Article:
If you have been a regular reader of this blog, you know that Elaine Shein, the executive editor of Capital Press, has been the primary contributor here for quite a while. Well, Elaine is soon to be moving on to other pastures. I know not everyone who reads this site also reads the Capital Press, so you may not have heard that news or read the column published Friday by Carl Sampson, the managing editor of Capital Press.

In these, her final days with us, I wanted to make sure you all got a chance to learn about her pending departure before she was gone.

What follows is Carl's column about Elaine's departure.

Shein brought added dimensions to paper
After five years, executive editor moves to DTN in Nebraska

By Carl Sampson
Capital Press

Next week will be Executive Editor Elaine Shein's last with the Capital Press. She has accepted a position with DTN as an associate managing editor at its Omaha, Neb., headquarters. DTN provides market and weather information, as well as news to customers in agriculture and other industries.

During her five years at the Capital Press, Shein has brought added vigor and intelligence to our coverage of Western agriculture. She has traveled around the region learning about the issues facing farmers and ranchers and applied that knowledge to our news reports.

She also helped lead special projects that broadened our coverage. Shein was a key player in our first special report on "Water in the West." That report received a first-place award from the American Agricultural Editors Association, as did the two following special reports.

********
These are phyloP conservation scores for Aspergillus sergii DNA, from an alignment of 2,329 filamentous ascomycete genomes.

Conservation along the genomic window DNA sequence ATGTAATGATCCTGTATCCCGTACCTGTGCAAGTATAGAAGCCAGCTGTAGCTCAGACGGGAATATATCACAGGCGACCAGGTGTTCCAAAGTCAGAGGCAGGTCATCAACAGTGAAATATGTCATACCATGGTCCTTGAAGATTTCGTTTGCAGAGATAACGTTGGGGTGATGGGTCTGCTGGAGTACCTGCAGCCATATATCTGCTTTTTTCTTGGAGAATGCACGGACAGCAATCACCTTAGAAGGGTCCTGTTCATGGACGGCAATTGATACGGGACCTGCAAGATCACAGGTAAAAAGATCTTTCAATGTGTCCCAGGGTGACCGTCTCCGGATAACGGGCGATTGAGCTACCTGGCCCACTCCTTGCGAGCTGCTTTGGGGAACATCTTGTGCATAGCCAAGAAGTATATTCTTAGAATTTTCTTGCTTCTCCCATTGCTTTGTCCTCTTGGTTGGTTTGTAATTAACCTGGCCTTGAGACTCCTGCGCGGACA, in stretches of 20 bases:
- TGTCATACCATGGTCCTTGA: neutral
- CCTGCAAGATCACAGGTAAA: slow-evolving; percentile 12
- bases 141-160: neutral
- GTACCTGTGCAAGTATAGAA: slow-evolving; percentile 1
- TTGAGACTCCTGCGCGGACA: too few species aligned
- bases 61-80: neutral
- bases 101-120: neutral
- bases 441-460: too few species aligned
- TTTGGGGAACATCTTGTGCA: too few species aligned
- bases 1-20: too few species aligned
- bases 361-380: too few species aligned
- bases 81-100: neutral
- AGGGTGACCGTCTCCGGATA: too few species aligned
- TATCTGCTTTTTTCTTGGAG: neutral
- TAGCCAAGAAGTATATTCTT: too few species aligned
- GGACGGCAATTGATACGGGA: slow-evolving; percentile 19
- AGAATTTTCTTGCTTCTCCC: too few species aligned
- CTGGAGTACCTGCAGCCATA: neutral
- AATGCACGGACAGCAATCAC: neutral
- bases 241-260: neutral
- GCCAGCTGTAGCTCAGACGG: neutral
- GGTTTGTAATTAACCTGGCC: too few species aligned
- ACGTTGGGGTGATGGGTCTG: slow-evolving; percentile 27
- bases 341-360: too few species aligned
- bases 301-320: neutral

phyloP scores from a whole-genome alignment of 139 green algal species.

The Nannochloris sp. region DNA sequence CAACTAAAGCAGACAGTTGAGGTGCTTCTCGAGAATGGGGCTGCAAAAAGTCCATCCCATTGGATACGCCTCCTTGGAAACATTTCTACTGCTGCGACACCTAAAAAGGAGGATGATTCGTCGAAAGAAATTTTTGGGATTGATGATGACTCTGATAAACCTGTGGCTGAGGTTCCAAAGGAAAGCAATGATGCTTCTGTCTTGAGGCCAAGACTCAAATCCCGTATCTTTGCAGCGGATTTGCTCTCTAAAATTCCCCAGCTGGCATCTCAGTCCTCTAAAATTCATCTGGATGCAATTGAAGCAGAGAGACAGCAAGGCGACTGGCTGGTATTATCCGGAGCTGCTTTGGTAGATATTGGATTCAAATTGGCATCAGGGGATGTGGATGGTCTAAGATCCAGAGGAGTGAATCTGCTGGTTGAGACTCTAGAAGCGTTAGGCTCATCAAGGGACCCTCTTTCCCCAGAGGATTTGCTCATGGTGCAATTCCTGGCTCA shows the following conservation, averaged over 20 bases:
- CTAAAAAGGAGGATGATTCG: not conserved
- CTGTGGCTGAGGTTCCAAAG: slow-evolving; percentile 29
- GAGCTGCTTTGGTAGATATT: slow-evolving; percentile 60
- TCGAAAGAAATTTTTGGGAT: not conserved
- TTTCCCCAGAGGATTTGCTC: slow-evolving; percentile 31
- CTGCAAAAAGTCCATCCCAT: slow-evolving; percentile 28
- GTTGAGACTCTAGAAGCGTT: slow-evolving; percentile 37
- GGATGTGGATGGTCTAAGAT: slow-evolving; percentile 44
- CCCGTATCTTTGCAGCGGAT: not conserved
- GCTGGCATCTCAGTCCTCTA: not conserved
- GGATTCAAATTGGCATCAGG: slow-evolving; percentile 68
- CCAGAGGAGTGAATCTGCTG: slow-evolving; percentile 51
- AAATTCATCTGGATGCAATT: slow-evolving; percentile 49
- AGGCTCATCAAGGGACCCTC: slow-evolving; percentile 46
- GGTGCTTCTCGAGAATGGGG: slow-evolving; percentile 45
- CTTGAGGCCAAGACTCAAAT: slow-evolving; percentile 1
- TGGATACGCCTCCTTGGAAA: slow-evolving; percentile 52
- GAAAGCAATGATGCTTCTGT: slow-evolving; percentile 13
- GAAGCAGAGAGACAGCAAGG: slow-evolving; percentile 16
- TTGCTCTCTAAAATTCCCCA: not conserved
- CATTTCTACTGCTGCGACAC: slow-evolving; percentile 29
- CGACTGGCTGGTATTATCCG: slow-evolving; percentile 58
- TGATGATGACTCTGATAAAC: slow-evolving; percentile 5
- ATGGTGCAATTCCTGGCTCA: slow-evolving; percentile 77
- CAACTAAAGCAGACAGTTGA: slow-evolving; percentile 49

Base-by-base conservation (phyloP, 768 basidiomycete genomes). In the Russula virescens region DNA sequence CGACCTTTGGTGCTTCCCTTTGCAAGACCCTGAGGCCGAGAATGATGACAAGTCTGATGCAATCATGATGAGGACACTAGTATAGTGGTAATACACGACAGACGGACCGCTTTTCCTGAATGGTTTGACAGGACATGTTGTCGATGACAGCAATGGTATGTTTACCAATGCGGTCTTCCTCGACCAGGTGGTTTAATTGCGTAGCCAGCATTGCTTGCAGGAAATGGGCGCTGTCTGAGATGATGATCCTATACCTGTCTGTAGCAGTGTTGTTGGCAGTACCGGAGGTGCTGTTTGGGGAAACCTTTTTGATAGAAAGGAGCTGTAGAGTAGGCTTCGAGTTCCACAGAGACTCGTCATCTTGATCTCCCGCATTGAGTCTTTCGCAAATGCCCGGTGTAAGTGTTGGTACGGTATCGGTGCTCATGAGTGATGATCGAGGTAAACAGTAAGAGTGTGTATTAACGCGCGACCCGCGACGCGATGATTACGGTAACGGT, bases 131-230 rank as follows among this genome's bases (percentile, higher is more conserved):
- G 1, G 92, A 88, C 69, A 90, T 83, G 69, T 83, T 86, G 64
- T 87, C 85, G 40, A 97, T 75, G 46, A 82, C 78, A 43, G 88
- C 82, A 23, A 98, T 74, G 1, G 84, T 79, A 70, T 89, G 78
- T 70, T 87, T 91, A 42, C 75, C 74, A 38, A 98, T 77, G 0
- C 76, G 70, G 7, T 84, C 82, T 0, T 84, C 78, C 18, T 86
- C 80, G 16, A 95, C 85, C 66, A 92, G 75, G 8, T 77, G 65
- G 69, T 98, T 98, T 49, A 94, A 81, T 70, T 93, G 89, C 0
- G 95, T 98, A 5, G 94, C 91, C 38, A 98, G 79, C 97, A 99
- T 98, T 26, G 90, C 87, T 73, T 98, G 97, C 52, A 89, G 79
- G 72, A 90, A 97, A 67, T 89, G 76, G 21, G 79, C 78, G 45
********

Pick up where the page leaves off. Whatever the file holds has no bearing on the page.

She shepherded another award-winning series on climate change that involved editors, reporters and photographers from our sister newspapers in the East Oregonian Publishing Co. that received several national and international awards.

Shein's tenure at the Capital Press has been about more than winning awards. Her membership and participation in agricultural organizations such as Oregon Agriculture in the Classroom Foundation and the Agri-Business Council of Oregon have brought those groups fresh ideas to help get the word out about the importance of agriculture to every American.

This year she served as Oregon's AITC president, secretary for ABC's executive board, and also chair of the Keeping Ag Viable committee for ABC.

Last fall, she facilitated a retreat for representatives from agricultural groups around the state that led this spring to a consumer survey on agricultural attitudes.

Shein, 43, is a native of Alticane, Saskatchewan, where her parents run a farm that produces beef cattle, wheat, oats, barley, rye, canola, peas, lentils and forage.

She is a graduate of the University of Saskatchewan. Shein started her career as a reporter for the Leader-Post in Regina, Sask., while working on a second degree, in journalism and communications, from the University of Regina.

She worked for several months at Gemini News Service in London before joining the Western Producer, Canada's largest agricultural newspaper that covers much of western Canada.

During her 14 years there, she worked her way up the ladder to become editor and deputy publisher.

In her new job in Nebraska, Shein will find herself in a place that is in many ways different from the West. In the Midwest, corn, soybeans and wheat are king and cattle and hogs are the mainstay of livestock producers.

In other ways, though, she'll find herself right at home among the farmers and ranchers that she has cared about most during her career here and in Canada.

We all wish Elaine the best in her new job.

Managing Editor Carl Sampson is based in Salem, Ore. E-mail:

Ag in the West social media watch

Capital Press videos on YouTube

Our most popular videos